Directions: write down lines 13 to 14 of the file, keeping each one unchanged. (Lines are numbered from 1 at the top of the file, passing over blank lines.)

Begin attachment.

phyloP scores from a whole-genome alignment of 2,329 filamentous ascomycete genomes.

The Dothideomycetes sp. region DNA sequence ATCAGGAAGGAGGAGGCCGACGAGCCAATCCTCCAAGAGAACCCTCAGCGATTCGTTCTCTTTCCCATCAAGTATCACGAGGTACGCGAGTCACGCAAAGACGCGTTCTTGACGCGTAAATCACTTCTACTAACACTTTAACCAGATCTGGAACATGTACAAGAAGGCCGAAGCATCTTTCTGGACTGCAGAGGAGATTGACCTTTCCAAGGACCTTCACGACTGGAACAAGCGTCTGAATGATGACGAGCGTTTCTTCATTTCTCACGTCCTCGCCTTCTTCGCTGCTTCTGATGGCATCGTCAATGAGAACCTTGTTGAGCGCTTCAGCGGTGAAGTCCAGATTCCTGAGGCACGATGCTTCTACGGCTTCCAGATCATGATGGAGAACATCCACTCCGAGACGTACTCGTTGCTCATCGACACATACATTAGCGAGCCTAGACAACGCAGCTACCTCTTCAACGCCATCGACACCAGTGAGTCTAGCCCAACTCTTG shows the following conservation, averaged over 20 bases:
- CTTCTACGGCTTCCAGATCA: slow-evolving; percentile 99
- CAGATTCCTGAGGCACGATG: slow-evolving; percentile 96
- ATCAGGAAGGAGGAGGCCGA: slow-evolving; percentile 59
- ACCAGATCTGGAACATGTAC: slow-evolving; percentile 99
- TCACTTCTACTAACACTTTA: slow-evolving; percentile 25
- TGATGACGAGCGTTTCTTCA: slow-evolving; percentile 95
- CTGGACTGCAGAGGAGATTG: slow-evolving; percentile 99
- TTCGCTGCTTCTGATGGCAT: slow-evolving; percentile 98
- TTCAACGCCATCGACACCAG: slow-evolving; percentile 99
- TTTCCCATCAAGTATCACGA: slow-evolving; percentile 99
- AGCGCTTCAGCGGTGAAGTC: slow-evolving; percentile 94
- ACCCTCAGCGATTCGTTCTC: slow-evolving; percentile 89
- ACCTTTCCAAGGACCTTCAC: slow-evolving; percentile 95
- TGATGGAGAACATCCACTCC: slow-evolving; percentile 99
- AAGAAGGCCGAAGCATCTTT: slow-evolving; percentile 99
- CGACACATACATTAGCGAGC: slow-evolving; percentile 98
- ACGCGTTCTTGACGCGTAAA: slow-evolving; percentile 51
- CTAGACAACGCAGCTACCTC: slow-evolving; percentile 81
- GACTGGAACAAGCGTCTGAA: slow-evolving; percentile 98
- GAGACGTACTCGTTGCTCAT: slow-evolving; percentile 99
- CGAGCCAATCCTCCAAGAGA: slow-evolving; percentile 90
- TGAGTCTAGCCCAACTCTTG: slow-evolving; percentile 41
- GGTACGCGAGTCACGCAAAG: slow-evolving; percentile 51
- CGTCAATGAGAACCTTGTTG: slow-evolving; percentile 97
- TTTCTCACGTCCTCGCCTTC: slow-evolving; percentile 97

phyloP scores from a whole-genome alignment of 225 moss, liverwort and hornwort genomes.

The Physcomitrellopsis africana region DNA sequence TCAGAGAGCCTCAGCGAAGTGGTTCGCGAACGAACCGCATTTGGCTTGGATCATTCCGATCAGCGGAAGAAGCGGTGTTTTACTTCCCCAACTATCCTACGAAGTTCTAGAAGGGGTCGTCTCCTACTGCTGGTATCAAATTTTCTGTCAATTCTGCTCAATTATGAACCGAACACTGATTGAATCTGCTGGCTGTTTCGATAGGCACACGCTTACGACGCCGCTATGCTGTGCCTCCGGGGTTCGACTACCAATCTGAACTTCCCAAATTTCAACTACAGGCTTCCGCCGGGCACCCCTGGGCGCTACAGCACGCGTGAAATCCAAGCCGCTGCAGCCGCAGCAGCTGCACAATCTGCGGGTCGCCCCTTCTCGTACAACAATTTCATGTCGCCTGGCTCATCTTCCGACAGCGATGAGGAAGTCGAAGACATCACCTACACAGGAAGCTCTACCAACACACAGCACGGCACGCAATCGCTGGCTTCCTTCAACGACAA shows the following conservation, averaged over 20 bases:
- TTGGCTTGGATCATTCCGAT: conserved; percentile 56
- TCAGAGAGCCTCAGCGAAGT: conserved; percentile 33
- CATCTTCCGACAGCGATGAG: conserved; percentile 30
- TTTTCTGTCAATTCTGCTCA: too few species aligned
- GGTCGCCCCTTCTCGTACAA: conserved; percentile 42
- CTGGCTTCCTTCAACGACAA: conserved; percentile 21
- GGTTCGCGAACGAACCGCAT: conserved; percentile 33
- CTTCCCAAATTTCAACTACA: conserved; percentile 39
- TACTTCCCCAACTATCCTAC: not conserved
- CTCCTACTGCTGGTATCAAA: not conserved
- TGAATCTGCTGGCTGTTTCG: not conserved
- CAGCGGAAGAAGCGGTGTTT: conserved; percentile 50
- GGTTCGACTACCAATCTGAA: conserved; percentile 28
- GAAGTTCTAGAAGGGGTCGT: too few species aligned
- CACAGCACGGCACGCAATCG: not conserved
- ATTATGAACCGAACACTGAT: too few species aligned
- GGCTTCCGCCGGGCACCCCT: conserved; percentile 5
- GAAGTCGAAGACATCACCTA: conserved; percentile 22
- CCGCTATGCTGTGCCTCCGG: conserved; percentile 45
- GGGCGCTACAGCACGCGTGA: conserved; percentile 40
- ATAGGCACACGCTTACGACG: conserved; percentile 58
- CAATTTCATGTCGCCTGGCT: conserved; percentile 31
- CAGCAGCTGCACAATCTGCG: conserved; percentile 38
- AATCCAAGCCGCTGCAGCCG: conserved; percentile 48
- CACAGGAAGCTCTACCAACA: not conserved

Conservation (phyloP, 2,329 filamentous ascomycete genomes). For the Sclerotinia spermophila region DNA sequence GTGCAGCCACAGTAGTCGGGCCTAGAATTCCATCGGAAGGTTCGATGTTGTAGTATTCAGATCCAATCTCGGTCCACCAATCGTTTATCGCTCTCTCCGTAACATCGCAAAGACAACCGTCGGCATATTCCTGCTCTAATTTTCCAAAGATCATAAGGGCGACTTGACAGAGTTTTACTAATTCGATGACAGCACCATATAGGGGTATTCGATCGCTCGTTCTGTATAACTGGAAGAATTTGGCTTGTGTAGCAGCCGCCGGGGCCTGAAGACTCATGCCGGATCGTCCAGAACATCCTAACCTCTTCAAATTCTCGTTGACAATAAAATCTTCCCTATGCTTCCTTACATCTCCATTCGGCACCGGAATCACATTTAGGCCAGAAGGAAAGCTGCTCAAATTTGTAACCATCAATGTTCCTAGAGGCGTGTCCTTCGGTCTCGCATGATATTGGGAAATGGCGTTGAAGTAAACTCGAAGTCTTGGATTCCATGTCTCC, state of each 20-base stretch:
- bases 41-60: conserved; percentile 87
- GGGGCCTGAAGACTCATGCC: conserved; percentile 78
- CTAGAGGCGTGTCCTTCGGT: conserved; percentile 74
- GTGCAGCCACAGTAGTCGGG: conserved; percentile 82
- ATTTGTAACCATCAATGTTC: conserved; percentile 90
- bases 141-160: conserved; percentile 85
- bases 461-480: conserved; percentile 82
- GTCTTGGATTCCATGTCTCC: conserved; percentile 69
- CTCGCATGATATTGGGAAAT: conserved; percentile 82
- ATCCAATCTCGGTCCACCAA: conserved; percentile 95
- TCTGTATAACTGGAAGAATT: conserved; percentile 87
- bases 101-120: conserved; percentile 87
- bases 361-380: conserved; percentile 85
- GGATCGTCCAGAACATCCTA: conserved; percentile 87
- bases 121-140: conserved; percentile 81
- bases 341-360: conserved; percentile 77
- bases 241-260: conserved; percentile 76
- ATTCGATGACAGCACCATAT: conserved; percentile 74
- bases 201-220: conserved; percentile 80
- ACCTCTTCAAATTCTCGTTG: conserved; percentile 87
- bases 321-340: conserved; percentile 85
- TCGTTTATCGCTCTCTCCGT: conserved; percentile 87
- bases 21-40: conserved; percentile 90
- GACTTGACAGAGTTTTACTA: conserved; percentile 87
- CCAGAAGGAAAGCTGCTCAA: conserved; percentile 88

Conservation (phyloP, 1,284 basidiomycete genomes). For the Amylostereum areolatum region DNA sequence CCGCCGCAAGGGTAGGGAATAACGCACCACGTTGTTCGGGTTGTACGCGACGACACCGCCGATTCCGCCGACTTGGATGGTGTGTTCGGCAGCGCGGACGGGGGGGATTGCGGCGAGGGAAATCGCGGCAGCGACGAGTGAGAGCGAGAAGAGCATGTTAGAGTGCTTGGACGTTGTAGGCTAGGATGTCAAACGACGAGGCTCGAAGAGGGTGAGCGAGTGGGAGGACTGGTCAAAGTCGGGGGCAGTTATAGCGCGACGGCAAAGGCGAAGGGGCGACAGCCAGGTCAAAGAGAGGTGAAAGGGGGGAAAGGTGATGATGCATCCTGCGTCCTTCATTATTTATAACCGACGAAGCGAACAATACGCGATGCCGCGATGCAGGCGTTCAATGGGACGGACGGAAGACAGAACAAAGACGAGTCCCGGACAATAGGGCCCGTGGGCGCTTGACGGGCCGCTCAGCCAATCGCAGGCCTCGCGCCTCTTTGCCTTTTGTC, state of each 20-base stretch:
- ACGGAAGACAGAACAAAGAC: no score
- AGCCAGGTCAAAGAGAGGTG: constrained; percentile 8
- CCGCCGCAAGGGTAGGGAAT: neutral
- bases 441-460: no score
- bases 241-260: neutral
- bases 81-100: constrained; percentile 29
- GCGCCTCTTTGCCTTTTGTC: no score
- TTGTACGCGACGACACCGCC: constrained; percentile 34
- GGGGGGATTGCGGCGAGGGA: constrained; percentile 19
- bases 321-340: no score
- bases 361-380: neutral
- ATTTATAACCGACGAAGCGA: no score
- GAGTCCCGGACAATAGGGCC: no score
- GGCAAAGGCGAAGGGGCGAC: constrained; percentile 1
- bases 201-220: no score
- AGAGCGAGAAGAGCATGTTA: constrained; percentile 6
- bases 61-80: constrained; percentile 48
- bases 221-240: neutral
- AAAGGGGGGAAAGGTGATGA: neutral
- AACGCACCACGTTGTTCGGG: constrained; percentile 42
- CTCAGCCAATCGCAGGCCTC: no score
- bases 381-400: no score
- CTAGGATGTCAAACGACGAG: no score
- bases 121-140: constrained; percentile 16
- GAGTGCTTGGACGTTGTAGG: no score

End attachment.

- AGCGCTTCAGCGGTGAAGTC: slow-evolving; percentile 94
- ACCCTCAGCGATTCGTTCTC: slow-evolving; percentile 89